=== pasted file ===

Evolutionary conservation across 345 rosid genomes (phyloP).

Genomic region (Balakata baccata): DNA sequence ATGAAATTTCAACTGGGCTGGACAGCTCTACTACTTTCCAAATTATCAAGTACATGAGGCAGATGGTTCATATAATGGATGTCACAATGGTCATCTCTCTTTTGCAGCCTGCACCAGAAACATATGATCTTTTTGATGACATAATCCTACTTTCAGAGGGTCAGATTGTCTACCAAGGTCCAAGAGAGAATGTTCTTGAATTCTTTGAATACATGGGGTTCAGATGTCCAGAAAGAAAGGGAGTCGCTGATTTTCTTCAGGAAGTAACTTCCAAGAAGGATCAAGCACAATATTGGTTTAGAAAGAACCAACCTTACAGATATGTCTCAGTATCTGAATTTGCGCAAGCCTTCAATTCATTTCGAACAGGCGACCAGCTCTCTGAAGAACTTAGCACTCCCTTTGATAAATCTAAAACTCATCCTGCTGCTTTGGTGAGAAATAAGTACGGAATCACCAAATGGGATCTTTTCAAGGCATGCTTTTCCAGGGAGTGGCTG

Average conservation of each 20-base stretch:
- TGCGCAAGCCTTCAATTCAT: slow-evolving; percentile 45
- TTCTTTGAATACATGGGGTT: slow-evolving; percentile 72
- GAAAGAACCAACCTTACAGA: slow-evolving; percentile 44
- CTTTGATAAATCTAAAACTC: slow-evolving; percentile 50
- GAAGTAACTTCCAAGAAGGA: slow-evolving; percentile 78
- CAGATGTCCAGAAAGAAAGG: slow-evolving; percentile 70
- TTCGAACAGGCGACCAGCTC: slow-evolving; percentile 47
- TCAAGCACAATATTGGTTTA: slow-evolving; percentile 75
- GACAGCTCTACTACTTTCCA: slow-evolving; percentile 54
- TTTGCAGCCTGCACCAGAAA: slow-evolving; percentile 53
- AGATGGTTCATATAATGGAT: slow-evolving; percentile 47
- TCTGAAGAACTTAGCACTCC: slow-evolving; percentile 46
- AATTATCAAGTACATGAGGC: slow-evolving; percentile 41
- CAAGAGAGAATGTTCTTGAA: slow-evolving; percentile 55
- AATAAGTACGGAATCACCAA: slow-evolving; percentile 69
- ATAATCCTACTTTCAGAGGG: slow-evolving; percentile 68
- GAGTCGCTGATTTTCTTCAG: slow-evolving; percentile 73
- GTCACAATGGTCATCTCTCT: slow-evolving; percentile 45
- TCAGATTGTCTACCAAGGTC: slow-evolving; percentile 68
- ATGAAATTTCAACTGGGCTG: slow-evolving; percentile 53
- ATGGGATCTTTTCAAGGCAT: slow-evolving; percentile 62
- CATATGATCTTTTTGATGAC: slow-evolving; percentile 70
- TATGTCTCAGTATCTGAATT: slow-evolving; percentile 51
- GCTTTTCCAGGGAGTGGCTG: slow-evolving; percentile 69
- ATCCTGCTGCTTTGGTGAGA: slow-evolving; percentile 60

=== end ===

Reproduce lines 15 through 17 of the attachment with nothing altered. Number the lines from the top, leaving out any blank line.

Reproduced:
- TCTGAAGAACTTAGCACTCC: slow-evolving; percentile 46
- AATTATCAAGTACATGAGGC: slow-evolving; percentile 41
- CAAGAGAGAATGTTCTTGAA: slow-evolving; percentile 55